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Things In Fantastic Four That Make No Sense

With an opening weekend rockier than Thing's ugly face, the many flaws of Fantastic Four were revealed to an international audience. The film's director made apologies for the film before it was even released, Stan Lee refused to make a cameo, and no one bothered to make action figures. If these things weren't enough indication of a film flop, check out these unbelievable holes that the unwitting public can witness in Fantastic Four.

Weird Science

Young Reed Richards has been working on a transporter for about ten years, even without the support of his trashy parents and dismissive teachers. So, when big deal sci-guy Franklin Storm happens to show up at a science fair to check out Reed's invention, he seems to show up for no reason at all. Sure, he has a hobby of collecting weird kids for his baby brain trust, but the coincidence that Reed is also working on the exact same Quantum Gate is a bit beyond belief.

The Negative Zone

In comic book terms, the place that the kids zap to in their transporter is The Negative Zone. It's a terrifying place with a lizard-like despotic ruler, and it's occasionally used as a hellish prison for Earth's worst jerks. Fantastic Four's scientists dub this place Planet Zero, because they're awful at naming things, but offer absolutely no explanation of what it is or how it works. They only allude to some lazy theory about quantum entanglement, but hey, at least it's a weird place with green energy-lava special effects.

Release The Digital Monkey

During one of the first biological tests of the Quantum Gate, a monkey is sent to Planet Zero. The act of sending a monkey into a dangerous space-place isn't a problem so much as the fact that the filmmakers apparently couldn't afford an actual monkey. Instead, the audience is treated to a few seconds of some terrible CGI simian template, undoubtedly left over from some other monkey movie. When you can't spring for a real monkey, you know you're in real trouble.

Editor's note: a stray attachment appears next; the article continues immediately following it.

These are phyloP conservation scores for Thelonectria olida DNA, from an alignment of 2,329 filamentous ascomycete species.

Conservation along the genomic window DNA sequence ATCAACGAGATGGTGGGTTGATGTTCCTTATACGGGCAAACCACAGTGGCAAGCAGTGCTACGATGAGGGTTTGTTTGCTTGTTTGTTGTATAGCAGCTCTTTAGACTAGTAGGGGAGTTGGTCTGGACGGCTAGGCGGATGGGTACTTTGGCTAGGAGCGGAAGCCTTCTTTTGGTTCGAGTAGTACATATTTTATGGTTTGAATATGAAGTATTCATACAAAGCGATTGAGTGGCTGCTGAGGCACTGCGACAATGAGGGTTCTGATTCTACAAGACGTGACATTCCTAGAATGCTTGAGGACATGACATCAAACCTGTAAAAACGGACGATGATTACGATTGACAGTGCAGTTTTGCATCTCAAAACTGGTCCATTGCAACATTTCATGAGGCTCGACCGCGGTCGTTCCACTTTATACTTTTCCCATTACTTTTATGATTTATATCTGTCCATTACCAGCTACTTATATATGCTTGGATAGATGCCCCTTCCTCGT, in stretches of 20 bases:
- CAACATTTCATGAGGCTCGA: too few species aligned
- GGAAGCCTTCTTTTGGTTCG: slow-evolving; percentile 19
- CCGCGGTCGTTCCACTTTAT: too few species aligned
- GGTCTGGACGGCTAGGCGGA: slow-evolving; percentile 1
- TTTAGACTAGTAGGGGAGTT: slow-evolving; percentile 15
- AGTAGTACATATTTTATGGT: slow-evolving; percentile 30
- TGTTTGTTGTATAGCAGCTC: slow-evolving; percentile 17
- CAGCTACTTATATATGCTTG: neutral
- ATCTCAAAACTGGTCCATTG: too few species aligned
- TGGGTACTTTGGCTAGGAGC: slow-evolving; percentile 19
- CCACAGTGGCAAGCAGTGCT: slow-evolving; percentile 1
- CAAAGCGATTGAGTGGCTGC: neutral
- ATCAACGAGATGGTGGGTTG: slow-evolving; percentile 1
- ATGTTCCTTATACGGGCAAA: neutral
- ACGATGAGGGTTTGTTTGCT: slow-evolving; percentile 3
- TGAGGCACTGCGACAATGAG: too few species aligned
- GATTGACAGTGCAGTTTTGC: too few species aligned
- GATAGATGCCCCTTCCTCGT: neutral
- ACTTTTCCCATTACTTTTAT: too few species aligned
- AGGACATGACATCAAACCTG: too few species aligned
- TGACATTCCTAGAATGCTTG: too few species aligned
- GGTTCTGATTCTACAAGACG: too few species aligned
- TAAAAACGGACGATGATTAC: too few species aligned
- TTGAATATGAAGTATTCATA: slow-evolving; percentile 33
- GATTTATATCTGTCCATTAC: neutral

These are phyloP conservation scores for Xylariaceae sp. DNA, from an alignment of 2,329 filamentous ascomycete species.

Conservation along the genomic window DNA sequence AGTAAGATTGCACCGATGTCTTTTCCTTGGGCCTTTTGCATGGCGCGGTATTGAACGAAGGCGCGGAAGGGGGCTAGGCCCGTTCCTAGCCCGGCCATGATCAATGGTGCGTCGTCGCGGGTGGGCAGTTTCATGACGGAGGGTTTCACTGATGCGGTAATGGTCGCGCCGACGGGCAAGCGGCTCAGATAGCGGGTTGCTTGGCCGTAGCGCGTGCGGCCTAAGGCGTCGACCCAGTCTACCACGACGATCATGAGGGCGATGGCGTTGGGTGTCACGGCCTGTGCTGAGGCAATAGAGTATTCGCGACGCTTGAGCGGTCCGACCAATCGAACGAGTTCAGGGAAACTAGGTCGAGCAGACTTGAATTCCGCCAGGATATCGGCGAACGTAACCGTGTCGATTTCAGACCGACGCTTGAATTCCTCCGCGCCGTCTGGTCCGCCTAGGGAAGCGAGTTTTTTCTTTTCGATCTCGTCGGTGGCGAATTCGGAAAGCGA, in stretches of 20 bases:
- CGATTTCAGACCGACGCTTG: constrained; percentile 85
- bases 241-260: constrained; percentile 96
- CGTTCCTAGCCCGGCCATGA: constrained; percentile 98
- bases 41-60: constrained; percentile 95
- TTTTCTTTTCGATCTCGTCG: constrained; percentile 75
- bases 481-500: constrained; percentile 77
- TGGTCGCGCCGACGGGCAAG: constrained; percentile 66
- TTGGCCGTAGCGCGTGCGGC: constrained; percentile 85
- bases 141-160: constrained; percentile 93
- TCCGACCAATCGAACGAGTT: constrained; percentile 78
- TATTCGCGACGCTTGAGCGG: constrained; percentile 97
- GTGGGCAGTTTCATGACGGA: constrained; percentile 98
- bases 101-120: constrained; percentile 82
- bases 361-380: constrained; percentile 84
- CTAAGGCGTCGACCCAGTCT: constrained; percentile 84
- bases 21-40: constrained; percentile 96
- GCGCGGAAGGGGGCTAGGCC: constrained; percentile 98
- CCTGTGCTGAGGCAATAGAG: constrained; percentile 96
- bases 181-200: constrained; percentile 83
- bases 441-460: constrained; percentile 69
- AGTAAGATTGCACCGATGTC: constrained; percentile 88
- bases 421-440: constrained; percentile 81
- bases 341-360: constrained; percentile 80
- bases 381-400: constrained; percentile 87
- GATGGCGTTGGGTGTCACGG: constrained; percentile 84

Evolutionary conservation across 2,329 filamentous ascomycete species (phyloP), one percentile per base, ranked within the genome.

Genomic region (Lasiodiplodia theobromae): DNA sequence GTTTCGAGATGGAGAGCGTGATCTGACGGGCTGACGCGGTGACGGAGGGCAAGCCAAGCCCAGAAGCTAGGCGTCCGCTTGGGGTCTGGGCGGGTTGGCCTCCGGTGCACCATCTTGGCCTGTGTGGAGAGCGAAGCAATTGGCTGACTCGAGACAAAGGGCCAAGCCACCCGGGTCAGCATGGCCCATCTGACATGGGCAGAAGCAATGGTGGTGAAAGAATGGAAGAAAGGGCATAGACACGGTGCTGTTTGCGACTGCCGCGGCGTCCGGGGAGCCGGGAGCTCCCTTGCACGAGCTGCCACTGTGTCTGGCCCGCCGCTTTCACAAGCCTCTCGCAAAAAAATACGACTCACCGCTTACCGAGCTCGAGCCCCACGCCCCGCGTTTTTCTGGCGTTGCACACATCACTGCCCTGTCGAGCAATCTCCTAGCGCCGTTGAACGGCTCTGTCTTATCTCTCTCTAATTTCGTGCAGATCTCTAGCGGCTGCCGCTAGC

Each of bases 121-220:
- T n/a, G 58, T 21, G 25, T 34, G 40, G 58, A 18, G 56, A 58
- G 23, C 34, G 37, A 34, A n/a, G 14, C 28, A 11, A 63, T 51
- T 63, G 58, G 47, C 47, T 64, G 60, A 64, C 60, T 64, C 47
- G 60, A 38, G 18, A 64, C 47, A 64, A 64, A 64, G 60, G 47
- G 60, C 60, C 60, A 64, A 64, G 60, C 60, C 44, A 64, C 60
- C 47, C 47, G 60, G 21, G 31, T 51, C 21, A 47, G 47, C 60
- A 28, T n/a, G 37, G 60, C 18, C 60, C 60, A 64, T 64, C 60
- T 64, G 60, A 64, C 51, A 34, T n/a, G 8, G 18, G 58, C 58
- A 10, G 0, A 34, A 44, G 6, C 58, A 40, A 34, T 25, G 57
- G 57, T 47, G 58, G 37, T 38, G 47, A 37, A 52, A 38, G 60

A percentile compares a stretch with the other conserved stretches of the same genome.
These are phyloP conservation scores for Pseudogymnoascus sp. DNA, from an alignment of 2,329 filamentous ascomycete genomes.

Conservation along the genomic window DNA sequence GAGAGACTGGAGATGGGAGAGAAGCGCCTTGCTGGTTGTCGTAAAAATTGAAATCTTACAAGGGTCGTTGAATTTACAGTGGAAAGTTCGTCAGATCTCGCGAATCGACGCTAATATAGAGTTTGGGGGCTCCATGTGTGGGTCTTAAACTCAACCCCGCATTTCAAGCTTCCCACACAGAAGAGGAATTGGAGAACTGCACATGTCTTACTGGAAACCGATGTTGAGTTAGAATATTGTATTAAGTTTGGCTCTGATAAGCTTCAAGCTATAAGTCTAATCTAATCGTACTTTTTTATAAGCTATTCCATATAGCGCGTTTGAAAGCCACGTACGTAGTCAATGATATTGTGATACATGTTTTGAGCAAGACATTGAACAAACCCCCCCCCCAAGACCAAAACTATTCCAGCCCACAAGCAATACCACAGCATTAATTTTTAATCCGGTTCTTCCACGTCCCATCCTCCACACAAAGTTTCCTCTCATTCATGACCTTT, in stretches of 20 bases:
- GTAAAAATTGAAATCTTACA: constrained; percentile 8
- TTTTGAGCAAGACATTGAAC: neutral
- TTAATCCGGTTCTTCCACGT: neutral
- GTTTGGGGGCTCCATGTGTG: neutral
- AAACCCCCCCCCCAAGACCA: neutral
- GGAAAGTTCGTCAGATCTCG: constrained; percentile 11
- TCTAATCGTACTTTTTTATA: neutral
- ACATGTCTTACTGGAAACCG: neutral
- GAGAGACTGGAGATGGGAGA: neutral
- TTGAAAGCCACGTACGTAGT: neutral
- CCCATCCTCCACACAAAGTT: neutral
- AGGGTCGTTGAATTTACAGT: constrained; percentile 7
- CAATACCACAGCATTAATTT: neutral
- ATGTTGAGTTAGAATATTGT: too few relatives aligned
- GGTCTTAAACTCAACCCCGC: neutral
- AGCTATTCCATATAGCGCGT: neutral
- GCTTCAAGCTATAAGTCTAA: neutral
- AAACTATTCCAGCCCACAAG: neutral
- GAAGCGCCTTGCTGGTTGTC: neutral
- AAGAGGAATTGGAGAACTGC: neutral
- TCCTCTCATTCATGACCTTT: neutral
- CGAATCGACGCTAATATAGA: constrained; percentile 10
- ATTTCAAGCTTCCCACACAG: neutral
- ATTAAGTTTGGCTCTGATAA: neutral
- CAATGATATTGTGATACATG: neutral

Escaped Pod

After the now-superpowered team returns to Earth, they're held in a secure government base and studied. Reed escapes and travels the world, eventually settling in a jungle to build a new transport pod, presumably to cure his friends. The government forcibly retrieves him, based on a stray screen name as if the whole movie were an episode of Catfish, but Reed's mostly-built Quantum Gate is left sitting in the jungle somewhere, because leaving an interdimensional hell-gate laying around is no big deal.


Victor von Doom, the instigator of the team's travels to Planet Zero, is left behind on the planet when he's swallowed by green energy lava. A year later, Doom stumbles towards a second exploratory team and falls to the ground, apparently near death. Later, however, Doom informs the scientists that the planet kept him alive, and he really just wants to go home. Doom can't seem to decide if the planet is killing him or nurturing him, and neither can the writers.

Let It Go

Doom, now somehow mutated into a half-man-half-spacesuit, really just wants to go back to Planet Zero, but the government would rather just prod him and figure out his whole deal. He hasn't revealed any nefarious plans, and he'd probably make a pretty good Zero-sherpa, so why not just let him go home instead of standing in his way at the cost of dozens of lives? Doom can explode your head with a thought. Who wants that around?

Fishy Omniscience

At multiple points in Fantastic Four, science-types know everything about a machine just by looking at it, even if that machine is made from forks, a four-leaf clover, and a colander. Sue Storm knows exactly what Reed's machine is at the science fair, and even more absurd, Reed knows exactly what Doom is doing when he conjures up a giant monolith swirling with energy. If you've never seen an interdimensional doomsday machine before, you probably wouldn't recognize one made from floating rocks, nerd.

The Magic Of Teamwork

Once on Planet Zero, the team finds it difficult to stop the nearly-omnipotent Doom, who commands energy and matter as though it were nothing. Thing, Human Torch and Invisible Woman have been training together with the government for a year, but somehow never figured out that they could actually do stuff together. It takes Reed's genius to suggest that they can actually all do stuff at the same time, and Doom is quickly defeated, because he also forgot that he can blow up people's heads with his mind.

Terrorist Threats

In the film's terrible final scene, the team declares their emancipation from their government handlers, essentially making a terrorist threat against the US Government if they don't get a billion-dollar base to tinker around in. They get their base, say some really stupid dialogue, and are given official permission to do more world-destroying science, and possibly more brain-destroying films. Or else.